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SBJ/October 18-24, 2010/Leagues and Governing Bodies
NFL group will battle blackouts
Published October 18, 2010, Page 1
The move comes as more than twice the number of games had been blacked out through Week 5 of this season compared with 2009, though the 2010 count remains far below historical highs. It also suggests that the league, rather than revisiting its controversial blackout policy, wants first to put even more effort into ensuring that its live events are sold out.
Games must be sold out in order to be televised locally.
Mark Waller, the league’s chief marketing officer, spearheaded the creation of the group and said it was a response to the struggles some teams have had selling out. The group is somewhat balanced between teams that have had no trouble selling tickets and those that have struggled.
The nine teams are Chicago, Dallas, Denver, Jacksonville, New England, Oakland, Pittsburgh, Tampa Bay and the New York Jets. Executives, not owners, will be featured in the group. The participating executives have yet to be named.
Through Week 5 of this year’s season, eight of the total 76 NFL games played had been blacked out, up from four games through Week 5 last year. The blackout pace of just over 10 percent of games played is the highest level through five weeks since 2000. In addition, the league before the season projected that overall attendance this season would drop as much as 2 percent, coming in at its lowest level since 1998.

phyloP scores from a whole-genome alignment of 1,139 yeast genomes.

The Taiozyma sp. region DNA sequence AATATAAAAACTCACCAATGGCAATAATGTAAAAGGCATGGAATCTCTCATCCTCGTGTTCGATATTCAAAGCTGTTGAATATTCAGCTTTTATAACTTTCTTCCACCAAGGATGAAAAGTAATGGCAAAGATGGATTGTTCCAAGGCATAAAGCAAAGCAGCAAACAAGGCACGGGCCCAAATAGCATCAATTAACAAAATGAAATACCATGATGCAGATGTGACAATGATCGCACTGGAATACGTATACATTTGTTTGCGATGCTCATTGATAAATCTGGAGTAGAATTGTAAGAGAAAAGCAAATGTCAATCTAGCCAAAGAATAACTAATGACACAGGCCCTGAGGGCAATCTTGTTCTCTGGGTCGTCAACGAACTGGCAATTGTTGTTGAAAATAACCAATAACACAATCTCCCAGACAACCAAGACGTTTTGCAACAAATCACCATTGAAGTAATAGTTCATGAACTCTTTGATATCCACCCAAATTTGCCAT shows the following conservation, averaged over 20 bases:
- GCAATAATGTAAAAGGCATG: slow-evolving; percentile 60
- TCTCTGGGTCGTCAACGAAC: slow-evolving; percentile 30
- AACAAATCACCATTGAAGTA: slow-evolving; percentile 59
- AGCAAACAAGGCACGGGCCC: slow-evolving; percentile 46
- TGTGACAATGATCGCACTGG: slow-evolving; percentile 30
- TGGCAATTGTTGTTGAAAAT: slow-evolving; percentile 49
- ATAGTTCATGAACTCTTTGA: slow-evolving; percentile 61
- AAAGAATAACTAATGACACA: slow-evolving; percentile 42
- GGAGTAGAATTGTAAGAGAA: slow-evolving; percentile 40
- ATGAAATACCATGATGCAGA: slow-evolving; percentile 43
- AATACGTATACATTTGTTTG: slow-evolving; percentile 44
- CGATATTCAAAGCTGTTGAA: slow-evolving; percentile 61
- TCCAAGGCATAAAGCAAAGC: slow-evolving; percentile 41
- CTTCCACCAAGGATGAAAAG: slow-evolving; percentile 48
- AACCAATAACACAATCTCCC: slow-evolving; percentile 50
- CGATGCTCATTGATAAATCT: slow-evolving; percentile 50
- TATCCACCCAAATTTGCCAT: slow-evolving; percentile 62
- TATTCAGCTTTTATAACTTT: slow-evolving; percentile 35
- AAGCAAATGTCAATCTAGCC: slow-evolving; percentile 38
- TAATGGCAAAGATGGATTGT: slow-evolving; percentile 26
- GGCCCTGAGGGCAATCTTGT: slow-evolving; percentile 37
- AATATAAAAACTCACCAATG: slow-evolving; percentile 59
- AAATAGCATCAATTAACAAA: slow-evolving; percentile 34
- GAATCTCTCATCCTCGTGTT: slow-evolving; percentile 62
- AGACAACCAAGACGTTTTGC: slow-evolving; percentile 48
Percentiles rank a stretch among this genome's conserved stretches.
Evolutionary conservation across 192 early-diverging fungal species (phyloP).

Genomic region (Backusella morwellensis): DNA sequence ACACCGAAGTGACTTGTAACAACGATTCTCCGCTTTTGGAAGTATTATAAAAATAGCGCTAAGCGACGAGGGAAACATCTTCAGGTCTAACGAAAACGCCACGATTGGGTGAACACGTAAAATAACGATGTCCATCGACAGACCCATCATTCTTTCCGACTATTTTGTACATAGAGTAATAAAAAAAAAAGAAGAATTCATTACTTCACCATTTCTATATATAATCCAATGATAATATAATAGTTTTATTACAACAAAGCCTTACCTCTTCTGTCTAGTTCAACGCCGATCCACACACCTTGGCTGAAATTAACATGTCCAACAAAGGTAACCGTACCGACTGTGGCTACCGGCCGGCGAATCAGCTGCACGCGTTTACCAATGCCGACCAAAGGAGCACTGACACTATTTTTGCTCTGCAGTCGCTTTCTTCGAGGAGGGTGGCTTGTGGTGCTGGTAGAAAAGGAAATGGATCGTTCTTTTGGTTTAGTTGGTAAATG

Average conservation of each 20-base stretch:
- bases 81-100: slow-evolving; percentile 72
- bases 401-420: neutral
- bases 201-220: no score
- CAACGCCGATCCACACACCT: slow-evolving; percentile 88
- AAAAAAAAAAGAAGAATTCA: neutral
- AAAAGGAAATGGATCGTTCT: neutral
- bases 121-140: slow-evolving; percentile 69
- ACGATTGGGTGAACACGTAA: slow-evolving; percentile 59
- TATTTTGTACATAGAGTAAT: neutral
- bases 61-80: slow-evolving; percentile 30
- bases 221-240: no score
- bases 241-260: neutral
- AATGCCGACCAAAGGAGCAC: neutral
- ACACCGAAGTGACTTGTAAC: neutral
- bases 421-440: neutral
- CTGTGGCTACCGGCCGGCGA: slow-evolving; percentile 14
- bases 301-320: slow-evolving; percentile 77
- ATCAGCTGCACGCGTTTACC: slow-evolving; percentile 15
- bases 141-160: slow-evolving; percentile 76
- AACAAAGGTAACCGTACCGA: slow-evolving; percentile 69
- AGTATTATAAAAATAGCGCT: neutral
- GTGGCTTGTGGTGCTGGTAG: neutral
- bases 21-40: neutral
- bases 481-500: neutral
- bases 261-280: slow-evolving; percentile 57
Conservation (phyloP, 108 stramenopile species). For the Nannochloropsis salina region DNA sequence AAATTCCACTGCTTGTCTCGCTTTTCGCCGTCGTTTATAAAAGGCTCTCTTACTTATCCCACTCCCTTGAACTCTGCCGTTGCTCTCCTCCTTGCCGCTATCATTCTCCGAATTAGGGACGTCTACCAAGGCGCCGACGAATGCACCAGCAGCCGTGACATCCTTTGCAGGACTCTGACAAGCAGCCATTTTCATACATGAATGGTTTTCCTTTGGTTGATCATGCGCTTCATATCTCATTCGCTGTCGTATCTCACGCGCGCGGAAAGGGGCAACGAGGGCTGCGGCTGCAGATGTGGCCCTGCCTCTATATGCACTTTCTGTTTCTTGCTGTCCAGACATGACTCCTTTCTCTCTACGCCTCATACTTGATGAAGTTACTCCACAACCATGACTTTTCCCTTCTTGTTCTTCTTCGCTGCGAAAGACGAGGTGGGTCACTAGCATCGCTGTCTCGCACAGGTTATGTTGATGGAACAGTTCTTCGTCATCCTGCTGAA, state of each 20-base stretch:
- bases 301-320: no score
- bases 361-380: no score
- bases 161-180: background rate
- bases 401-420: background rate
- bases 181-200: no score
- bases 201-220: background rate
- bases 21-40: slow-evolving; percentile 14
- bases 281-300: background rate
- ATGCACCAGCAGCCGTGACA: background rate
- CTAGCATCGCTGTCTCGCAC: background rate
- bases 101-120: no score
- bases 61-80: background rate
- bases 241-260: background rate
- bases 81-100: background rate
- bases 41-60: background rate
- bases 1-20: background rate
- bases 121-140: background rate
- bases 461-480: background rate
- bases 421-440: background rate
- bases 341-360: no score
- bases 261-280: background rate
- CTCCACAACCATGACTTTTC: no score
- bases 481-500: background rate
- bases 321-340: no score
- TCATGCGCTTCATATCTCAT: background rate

League officials have pointed to the economy as well as to the difficulties of competing with newer and better in-home entertainment systems, including both HD and 3-D TV, as reasons for the lower turnstile counts.
In response, the league has aggressively embraced new measures, such as making the RedZone Channel available in-stadium, lifting noise prohibitions, and encouraging greater use of technology, such as handheld devices, while at games. Those efforts, however, have still left many teams struggling.
Buffalo recently had its first game since 2006 blacked out. Tampa Bay, not long ago a perennial sellout, said that all of its games this year likely would be blacked out.
In total, this year’s eight blackouts through Week 5 came from Oakland (3 games), Tampa Bay (2), San Diego (2) and the Bills.
Filling seats has historically been more of an issue for other leagues than it has for the NFL. Fewer games and high popularity ensured that the NFL had little to worry about compared with leagues that have 41- and 81-game home schedules. But Commissioner Roger Goodell has identified the in-game experience as a top issue facing the league, and the working group is the latest manifestation of that approach.